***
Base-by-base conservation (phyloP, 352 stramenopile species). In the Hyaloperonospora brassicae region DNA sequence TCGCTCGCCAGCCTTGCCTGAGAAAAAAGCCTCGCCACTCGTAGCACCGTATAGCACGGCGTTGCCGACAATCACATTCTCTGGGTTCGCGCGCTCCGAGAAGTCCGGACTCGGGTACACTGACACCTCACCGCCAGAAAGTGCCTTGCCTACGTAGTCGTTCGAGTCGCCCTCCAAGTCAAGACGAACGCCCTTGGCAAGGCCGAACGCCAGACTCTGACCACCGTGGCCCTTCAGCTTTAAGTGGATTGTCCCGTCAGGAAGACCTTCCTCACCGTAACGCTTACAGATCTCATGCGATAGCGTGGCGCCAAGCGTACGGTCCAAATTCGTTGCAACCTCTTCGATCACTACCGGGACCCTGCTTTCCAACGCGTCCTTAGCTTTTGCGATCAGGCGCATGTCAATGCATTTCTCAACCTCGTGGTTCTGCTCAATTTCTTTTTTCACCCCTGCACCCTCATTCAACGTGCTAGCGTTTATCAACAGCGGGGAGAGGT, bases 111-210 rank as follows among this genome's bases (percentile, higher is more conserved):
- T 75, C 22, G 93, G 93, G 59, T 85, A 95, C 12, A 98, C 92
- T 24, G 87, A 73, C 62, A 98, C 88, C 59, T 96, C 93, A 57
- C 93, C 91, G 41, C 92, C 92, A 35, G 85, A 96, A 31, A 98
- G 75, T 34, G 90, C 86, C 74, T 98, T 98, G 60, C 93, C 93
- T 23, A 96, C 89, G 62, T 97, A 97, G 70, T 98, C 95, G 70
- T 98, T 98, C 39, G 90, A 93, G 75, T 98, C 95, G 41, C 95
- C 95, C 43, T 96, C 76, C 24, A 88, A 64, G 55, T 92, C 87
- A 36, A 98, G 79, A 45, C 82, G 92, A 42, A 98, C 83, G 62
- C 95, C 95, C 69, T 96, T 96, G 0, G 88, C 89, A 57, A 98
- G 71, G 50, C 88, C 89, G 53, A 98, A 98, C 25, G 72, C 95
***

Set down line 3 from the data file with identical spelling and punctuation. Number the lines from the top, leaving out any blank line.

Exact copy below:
- T 24, G 87, A 73, C 62, A 98, C 88, C 59, T 96, C 93, A 57